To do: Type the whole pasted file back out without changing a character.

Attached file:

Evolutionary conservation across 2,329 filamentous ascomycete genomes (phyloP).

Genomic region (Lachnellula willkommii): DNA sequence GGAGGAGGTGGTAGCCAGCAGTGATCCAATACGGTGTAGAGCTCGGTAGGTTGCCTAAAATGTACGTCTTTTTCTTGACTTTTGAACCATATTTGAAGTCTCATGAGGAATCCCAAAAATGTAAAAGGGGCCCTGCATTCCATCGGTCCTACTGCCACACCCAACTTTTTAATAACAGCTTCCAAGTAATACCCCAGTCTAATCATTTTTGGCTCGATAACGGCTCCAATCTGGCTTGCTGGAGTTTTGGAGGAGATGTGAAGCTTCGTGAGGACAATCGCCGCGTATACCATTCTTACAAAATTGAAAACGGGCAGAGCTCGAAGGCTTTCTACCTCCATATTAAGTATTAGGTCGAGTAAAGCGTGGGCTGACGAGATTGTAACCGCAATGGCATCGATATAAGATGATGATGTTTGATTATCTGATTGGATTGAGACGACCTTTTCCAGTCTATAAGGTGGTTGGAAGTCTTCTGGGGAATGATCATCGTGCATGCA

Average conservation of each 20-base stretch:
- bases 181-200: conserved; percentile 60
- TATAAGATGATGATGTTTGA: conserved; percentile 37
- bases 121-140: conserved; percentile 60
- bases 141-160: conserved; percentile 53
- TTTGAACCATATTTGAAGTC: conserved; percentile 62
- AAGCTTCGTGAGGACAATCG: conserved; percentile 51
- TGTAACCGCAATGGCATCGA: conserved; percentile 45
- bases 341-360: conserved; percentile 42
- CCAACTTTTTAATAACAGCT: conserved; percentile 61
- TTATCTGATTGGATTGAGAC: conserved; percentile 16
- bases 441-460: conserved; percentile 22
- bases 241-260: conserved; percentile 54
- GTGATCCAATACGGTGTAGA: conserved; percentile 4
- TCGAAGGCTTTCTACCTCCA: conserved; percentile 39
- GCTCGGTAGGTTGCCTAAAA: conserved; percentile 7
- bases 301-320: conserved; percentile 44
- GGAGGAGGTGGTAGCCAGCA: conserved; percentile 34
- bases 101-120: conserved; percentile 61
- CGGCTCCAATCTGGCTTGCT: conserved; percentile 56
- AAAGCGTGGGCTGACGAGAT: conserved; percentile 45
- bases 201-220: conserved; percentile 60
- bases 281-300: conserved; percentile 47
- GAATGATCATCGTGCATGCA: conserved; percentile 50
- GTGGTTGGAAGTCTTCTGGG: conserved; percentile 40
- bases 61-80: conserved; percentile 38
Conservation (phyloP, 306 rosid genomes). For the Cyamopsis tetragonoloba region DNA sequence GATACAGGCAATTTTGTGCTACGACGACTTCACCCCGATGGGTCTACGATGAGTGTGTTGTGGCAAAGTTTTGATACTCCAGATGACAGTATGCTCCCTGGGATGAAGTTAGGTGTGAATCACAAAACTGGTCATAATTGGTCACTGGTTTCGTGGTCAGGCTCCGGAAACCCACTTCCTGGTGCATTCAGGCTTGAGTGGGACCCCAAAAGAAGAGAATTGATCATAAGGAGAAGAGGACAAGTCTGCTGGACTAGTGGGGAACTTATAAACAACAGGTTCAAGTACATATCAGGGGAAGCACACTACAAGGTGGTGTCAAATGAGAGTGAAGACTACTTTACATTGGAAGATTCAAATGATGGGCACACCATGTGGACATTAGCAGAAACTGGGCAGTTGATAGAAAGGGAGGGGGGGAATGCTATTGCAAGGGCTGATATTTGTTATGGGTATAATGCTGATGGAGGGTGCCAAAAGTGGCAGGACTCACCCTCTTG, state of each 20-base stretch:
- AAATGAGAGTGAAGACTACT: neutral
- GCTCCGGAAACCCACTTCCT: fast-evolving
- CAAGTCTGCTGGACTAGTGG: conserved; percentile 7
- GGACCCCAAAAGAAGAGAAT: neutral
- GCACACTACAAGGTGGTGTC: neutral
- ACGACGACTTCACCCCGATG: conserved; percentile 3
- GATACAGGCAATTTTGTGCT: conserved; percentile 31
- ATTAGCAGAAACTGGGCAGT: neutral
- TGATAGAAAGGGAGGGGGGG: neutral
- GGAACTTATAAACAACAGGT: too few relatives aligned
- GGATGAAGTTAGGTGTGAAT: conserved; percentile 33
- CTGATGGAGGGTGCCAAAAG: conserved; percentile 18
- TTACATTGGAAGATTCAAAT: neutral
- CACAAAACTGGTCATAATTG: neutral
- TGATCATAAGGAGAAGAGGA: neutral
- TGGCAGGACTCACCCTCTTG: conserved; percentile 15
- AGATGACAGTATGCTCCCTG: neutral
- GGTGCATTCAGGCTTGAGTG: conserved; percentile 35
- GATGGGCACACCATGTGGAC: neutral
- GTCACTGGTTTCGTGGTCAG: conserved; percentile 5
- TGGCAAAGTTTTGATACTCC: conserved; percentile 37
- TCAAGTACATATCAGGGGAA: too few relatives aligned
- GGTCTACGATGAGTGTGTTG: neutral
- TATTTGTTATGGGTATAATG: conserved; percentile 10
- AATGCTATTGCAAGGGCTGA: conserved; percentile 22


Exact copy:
Evolutionary conservation across 2,329 filamentous ascomycete genomes (phyloP).

Genomic region (Lachnellula willkommii): DNA sequence GGAGGAGGTGGTAGCCAGCAGTGATCCAATACGGTGTAGAGCTCGGTAGGTTGCCTAAAATGTACGTCTTTTTCTTGACTTTTGAACCATATTTGAAGTCTCATGAGGAATCCCAAAAATGTAAAAGGGGCCCTGCATTCCATCGGTCCTACTGCCACACCCAACTTTTTAATAACAGCTTCCAAGTAATACCCCAGTCTAATCATTTTTGGCTCGATAACGGCTCCAATCTGGCTTGCTGGAGTTTTGGAGGAGATGTGAAGCTTCGTGAGGACAATCGCCGCGTATACCATTCTTACAAAATTGAAAACGGGCAGAGCTCGAAGGCTTTCTACCTCCATATTAAGTATTAGGTCGAGTAAAGCGTGGGCTGACGAGATTGTAACCGCAATGGCATCGATATAAGATGATGATGTTTGATTATCTGATTGGATTGAGACGACCTTTTCCAGTCTATAAGGTGGTTGGAAGTCTTCTGGGGAATGATCATCGTGCATGCA

Average conservation of each 20-base stretch:
- bases 181-200: conserved; percentile 60
- TATAAGATGATGATGTTTGA: conserved; percentile 37
- bases 121-140: conserved; percentile 60
- bases 141-160: conserved; percentile 53
- TTTGAACCATATTTGAAGTC: conserved; percentile 62
- AAGCTTCGTGAGGACAATCG: conserved; percentile 51
- TGTAACCGCAATGGCATCGA: conserved; percentile 45
- bases 341-360: conserved; percentile 42
- CCAACTTTTTAATAACAGCT: conserved; percentile 61
- TTATCTGATTGGATTGAGAC: conserved; percentile 16
- bases 441-460: conserved; percentile 22
- bases 241-260: conserved; percentile 54
- GTGATCCAATACGGTGTAGA: conserved; percentile 4
- TCGAAGGCTTTCTACCTCCA: conserved; percentile 39
- GCTCGGTAGGTTGCCTAAAA: conserved; percentile 7
- bases 301-320: conserved; percentile 44
- GGAGGAGGTGGTAGCCAGCA: conserved; percentile 34
- bases 101-120: conserved; percentile 61
- CGGCTCCAATCTGGCTTGCT: conserved; percentile 56
- AAAGCGTGGGCTGACGAGAT: conserved; percentile 45
- bases 201-220: conserved; percentile 60
- bases 281-300: conserved; percentile 47
- GAATGATCATCGTGCATGCA: conserved; percentile 50
- GTGGTTGGAAGTCTTCTGGG: conserved; percentile 40
- bases 61-80: conserved; percentile 38
Conservation (phyloP, 306 rosid genomes). For the Cyamopsis tetragonoloba region DNA sequence GATACAGGCAATTTTGTGCTACGACGACTTCACCCCGATGGGTCTACGATGAGTGTGTTGTGGCAAAGTTTTGATACTCCAGATGACAGTATGCTCCCTGGGATGAAGTTAGGTGTGAATCACAAAACTGGTCATAATTGGTCACTGGTTTCGTGGTCAGGCTCCGGAAACCCACTTCCTGGTGCATTCAGGCTTGAGTGGGACCCCAAAAGAAGAGAATTGATCATAAGGAGAAGAGGACAAGTCTGCTGGACTAGTGGGGAACTTATAAACAACAGGTTCAAGTACATATCAGGGGAAGCACACTACAAGGTGGTGTCAAATGAGAGTGAAGACTACTTTACATTGGAAGATTCAAATGATGGGCACACCATGTGGACATTAGCAGAAACTGGGCAGTTGATAGAAAGGGAGGGGGGGAATGCTATTGCAAGGGCTGATATTTGTTATGGGTATAATGCTGATGGAGGGTGCCAAAAGTGGCAGGACTCACCCTCTTG, state of each 20-base stretch:
- AAATGAGAGTGAAGACTACT: neutral
- GCTCCGGAAACCCACTTCCT: fast-evolving
- CAAGTCTGCTGGACTAGTGG: conserved; percentile 7
- GGACCCCAAAAGAAGAGAAT: neutral
- GCACACTACAAGGTGGTGTC: neutral
- ACGACGACTTCACCCCGATG: conserved; percentile 3
- GATACAGGCAATTTTGTGCT: conserved; percentile 31
- ATTAGCAGAAACTGGGCAGT: neutral
- TGATAGAAAGGGAGGGGGGG: neutral
- GGAACTTATAAACAACAGGT: too few relatives aligned
- GGATGAAGTTAGGTGTGAAT: conserved; percentile 33
- CTGATGGAGGGTGCCAAAAG: conserved; percentile 18
- TTACATTGGAAGATTCAAAT: neutral
- CACAAAACTGGTCATAATTG: neutral
- TGATCATAAGGAGAAGAGGA: neutral
- TGGCAGGACTCACCCTCTTG: conserved; percentile 15
- AGATGACAGTATGCTCCCTG: neutral
- GGTGCATTCAGGCTTGAGTG: conserved; percentile 35
- GATGGGCACACCATGTGGAC: neutral
- GTCACTGGTTTCGTGGTCAG: conserved; percentile 5
- TGGCAAAGTTTTGATACTCC: conserved; percentile 37
- TCAAGTACATATCAGGGGAA: too few relatives aligned
- GGTCTACGATGAGTGTGTTG: neutral
- TATTTGTTATGGGTATAATG: conserved; percentile 10
- AATGCTATTGCAAGGGCTGA: conserved; percentile 22